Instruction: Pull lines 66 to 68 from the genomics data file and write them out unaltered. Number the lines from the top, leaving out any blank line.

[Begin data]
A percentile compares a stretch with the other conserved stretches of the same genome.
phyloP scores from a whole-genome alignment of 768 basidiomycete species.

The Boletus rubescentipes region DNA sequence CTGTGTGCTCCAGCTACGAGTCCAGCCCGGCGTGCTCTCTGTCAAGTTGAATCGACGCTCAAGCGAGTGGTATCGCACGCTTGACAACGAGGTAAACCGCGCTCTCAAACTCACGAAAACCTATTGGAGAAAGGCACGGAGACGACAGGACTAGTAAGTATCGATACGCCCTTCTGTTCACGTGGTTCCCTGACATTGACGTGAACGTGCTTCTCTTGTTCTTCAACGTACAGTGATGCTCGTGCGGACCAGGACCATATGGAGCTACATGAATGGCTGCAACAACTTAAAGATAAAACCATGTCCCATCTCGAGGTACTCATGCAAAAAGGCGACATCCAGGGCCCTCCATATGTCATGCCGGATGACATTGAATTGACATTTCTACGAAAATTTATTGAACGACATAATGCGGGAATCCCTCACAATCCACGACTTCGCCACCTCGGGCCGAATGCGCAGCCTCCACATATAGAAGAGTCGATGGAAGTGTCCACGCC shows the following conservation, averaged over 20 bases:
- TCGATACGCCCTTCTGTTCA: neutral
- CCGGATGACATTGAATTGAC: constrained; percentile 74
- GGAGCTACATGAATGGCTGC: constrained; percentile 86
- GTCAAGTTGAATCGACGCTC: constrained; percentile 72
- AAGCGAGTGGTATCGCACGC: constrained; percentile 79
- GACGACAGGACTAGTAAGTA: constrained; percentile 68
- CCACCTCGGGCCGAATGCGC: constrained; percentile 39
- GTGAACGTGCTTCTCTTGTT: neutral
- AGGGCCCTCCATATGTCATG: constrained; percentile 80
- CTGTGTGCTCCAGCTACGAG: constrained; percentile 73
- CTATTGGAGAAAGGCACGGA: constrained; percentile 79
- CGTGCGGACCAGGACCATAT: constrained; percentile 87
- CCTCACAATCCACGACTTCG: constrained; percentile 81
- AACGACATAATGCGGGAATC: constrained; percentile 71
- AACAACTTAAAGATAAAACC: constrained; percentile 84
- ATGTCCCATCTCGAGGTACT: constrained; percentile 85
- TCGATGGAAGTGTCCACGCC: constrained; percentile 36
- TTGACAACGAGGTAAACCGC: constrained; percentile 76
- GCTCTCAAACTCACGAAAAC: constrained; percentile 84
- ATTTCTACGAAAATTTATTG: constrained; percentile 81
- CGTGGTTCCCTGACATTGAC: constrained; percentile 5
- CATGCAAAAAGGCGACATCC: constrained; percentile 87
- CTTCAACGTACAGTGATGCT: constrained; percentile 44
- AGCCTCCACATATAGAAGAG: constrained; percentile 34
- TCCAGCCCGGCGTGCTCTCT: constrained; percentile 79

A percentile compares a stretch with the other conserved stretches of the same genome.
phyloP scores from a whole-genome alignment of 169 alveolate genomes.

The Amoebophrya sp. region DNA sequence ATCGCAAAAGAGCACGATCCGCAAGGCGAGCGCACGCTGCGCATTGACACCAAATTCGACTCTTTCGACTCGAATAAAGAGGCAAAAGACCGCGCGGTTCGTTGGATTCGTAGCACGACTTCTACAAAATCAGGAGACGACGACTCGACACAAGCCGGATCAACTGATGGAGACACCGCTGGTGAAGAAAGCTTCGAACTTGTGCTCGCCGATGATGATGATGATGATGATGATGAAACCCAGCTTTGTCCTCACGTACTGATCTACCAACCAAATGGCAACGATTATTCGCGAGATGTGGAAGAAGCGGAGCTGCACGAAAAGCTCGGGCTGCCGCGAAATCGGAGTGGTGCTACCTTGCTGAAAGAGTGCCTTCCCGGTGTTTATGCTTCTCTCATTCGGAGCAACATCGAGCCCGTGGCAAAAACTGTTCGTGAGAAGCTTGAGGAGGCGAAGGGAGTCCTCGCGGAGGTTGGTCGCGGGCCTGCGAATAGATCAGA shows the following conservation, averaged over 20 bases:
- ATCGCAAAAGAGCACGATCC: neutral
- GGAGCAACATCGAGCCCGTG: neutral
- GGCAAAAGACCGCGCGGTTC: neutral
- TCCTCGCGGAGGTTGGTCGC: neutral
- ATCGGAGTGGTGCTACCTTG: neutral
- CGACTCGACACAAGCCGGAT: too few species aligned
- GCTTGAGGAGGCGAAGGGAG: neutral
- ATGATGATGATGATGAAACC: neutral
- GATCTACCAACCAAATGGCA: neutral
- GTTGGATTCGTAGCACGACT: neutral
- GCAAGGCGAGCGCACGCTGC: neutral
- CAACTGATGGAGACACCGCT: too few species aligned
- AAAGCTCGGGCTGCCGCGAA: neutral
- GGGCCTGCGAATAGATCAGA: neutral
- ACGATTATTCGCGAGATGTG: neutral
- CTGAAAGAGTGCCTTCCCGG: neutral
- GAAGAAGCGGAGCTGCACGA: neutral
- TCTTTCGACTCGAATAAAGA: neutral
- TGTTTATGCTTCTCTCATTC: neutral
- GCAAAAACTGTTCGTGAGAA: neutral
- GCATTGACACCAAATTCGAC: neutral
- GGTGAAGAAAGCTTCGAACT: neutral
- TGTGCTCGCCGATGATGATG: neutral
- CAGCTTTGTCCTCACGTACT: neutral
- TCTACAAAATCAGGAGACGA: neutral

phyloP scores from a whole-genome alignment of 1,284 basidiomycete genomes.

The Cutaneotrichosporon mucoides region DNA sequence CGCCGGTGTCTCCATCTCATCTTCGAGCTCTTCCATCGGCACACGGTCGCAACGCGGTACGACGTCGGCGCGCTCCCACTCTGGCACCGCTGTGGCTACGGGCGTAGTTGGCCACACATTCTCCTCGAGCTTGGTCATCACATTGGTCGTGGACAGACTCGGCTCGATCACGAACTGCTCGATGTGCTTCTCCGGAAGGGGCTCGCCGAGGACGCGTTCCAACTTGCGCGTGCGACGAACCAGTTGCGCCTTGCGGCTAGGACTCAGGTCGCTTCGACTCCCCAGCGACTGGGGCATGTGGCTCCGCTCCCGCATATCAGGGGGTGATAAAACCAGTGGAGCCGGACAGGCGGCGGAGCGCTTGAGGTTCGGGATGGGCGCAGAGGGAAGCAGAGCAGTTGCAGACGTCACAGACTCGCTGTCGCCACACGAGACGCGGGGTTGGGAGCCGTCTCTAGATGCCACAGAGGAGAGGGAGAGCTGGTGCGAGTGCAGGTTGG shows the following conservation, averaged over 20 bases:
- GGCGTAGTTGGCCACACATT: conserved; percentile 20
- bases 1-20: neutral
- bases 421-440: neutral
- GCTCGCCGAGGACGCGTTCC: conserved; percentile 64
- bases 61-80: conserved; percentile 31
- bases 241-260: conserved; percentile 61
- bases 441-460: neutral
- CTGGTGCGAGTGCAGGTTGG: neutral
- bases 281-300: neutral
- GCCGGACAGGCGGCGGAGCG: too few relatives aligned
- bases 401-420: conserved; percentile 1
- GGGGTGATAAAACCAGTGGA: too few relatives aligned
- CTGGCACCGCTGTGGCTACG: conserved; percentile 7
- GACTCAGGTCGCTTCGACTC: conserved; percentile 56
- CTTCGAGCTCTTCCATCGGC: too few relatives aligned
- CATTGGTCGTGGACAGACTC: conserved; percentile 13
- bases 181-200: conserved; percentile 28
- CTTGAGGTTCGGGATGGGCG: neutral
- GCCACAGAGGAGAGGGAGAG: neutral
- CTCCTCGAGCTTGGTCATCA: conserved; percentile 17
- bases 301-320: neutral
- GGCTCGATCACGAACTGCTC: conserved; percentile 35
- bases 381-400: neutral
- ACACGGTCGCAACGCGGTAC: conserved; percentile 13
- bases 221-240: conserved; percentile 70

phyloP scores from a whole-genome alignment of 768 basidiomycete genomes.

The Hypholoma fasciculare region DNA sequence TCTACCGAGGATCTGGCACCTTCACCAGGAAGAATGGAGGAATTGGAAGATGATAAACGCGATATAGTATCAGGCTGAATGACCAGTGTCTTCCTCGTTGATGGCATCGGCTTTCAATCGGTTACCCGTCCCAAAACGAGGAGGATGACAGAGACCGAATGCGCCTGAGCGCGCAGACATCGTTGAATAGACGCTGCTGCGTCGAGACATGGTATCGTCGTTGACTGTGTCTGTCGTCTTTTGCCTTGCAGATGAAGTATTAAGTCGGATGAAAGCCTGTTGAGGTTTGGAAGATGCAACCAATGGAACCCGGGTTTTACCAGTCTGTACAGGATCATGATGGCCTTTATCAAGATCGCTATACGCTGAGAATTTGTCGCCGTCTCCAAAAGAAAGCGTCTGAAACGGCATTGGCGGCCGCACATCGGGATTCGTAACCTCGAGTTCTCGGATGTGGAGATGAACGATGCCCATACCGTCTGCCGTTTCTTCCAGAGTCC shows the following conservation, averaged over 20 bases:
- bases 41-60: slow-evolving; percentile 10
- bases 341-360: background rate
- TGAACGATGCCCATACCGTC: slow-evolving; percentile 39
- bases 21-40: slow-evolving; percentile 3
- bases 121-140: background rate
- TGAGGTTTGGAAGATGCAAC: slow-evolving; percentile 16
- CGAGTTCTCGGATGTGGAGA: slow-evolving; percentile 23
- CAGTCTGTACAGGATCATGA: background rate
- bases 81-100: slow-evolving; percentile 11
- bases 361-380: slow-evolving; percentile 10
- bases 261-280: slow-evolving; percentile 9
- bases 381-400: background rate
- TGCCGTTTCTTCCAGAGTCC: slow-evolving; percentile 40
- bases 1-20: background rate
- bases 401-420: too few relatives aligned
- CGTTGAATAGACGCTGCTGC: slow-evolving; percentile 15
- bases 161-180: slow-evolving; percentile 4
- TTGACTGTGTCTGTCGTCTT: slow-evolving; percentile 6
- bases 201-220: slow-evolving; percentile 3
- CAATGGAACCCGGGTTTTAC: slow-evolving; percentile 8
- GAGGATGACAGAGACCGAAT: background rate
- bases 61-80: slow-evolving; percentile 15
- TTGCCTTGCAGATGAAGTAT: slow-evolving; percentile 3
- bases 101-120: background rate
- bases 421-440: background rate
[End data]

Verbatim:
- CTGGTGCGAGTGCAGGTTGG: neutral
- bases 281-300: neutral
- GCCGGACAGGCGGCGGAGCG: too few relatives aligned